Previous observations with ISO (e.g. Cesarsky et al. 1996b, Contursi et al. 1998) have shown that the VSGs start to emit appreciably near 15 µm when the ultraviolet radiation field is a few 103 times the LISRF. Under these conditions the VSGs temperatures are high enough for their spectrum to shift towards short wavelengths increasing the 15/6.75 µm ratio, This ratio ranges from 0.5 to 0.8 in the LISRF environnement. The FUV values obtained in N66 indicate that the ISRF intensity is well above 103 times the LISRF everywhere in the observed region except in the region of the molecular cloud. In order to study how the 15/6.75 µm color ratios relate to the UV ISRF we have evaluated the 15/6.75 µm ratio of each peak over regions of the same size (radius = 2.8 pc), and plotted them as a function of the ISRF at 1600 Å integrated over the same regions (Fig. 14). As expected, the general trend is that the higher the ISRF, the higher is the 15/6.75 µm ratio. One can see that the spur (peak G) has a typical 15/6.75 µm "cirrus" value of 1. The same effect is observed for the global IR emission properties of galaxies. The 15/6.75 µm - 60/100 µm color-color diagram shows that the global mid-IR (15/6.75 µm) colors are 1 for normal galaxies ("cirrus" value) and become significantly greater than 1 for more active galaxies (Vigroux et al. 1998, Dale et al. 2000). The same behavior is also observed inside three nearby galaxies, IC 10, NGC 1313 and NGC 6946 (Dale et al. 1999).
Surprisingly, the highest value of the the 15/6.75 µm ratio in Fig. 14 does not correspond to the highest value of the ISRF, located at the center of the star cluster (peak C). The CVF spectrum of the region with the largest value of the 15/6.75 µm ratio is shown on Fig. 15. Following the interpretation of Cesarsky et al. (1996b) and Contursi et al. (1998) we would expect a continuum towards 15 µm steeper than that observed in Peak C. Fig. 15 shows that this is not the case. The high 15/6.75 µm value observed is due to the nearly complete absence of AIB carriers and of continuum at short wavelengths (which is instead present in peak C). This dramatically lowers the flux in the LW2 filter. The LW2 and LW3 fluxes of this region are respectively 8 and 4 times smaller than those of peak C in the same filters. The contribution of the [Ne III ] emission line in the LW3 filter is only 10. We remark that this region is close to the earliest-type star of N66 (OIII(f*)) suggesting that here the ISRF is not only very strong but also very hard. This results in a complete destruction of the AIB carriers and partially also of the smallest VSGs. The VSGs might also be destroyed in the other peaks, although to a lesser degree. This might explain why even if the ISRF throughout the N 66 region is least 102 times that of the H II region N 4 in the LMC, the 15/6.75 µm ratios are similar to those found in N 4 (Contursi et al., 1998).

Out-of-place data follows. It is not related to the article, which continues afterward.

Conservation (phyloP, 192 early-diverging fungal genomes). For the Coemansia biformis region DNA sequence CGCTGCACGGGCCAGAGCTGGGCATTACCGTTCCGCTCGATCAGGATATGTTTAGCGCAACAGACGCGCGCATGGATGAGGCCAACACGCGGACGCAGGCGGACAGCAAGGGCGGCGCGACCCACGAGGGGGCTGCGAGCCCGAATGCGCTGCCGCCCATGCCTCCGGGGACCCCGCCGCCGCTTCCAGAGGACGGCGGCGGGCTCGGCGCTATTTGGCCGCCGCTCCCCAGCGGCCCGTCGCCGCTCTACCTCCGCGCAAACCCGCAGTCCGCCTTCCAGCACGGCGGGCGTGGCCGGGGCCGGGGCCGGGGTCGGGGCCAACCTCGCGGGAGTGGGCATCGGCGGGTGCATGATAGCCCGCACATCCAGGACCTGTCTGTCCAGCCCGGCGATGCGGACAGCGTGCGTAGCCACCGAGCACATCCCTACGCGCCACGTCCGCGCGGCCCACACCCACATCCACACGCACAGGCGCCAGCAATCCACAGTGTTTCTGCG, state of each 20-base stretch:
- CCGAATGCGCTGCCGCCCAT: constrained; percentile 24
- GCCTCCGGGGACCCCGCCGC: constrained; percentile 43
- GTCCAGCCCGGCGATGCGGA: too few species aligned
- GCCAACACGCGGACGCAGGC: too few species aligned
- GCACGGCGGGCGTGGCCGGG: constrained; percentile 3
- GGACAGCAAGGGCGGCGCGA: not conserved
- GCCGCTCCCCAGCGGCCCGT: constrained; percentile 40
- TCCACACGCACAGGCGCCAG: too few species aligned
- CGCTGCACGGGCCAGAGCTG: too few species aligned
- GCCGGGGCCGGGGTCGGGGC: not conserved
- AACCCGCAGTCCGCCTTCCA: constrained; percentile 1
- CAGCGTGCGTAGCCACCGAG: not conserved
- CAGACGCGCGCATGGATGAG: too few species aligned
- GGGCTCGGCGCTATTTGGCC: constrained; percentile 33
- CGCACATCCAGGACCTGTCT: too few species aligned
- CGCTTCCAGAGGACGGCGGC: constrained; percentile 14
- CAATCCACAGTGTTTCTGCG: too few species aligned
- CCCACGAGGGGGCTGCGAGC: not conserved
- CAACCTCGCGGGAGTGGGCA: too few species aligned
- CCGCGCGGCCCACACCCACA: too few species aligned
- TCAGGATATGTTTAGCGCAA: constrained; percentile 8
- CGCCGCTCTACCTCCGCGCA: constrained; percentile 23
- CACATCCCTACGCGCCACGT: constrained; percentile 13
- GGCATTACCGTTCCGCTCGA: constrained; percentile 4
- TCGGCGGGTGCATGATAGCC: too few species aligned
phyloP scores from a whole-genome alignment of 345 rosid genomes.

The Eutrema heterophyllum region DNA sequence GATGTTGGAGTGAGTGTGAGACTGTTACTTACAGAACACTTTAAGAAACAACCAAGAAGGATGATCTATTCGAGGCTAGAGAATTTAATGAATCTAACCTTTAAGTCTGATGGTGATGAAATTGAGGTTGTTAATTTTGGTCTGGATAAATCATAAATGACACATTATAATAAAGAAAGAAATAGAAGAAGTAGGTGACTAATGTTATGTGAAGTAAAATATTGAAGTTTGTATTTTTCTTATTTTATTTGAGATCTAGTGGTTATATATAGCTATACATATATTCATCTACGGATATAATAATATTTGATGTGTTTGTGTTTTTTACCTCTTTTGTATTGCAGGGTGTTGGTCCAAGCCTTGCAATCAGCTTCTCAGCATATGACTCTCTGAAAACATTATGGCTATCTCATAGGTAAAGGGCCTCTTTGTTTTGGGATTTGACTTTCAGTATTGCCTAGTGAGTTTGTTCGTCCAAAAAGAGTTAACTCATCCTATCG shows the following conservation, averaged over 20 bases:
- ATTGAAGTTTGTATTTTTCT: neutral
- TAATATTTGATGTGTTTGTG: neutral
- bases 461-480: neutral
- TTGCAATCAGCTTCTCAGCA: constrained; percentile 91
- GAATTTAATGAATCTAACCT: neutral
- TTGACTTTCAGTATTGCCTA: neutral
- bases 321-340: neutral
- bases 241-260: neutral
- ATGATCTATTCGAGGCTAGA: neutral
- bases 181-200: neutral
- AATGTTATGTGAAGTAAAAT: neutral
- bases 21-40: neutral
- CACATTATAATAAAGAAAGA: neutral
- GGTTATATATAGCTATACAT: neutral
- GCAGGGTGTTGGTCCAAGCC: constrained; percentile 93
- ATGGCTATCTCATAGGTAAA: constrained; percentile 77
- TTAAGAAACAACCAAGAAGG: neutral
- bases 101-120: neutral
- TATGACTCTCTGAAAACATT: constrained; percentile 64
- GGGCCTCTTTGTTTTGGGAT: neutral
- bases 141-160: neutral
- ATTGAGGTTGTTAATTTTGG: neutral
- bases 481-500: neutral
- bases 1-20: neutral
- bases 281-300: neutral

Finally, we show on Fig. 16 a LW10 (8.0-15.0 µm = IRAS 12 µm) filter map superimposed on the DSS image: comparison with Fig. 5 and Fig. 10 demonstrates that this image contains features of both maps at 6.75 and 15 µm although it is closer to the 6.75 µm map. While interesting for comparison with IRAS data, the LW10 image is more difficult to interpret than the images in some other filters which have been presented here.
© European Southern Observatory (ESO) 2000
Online publication: October 30, 19100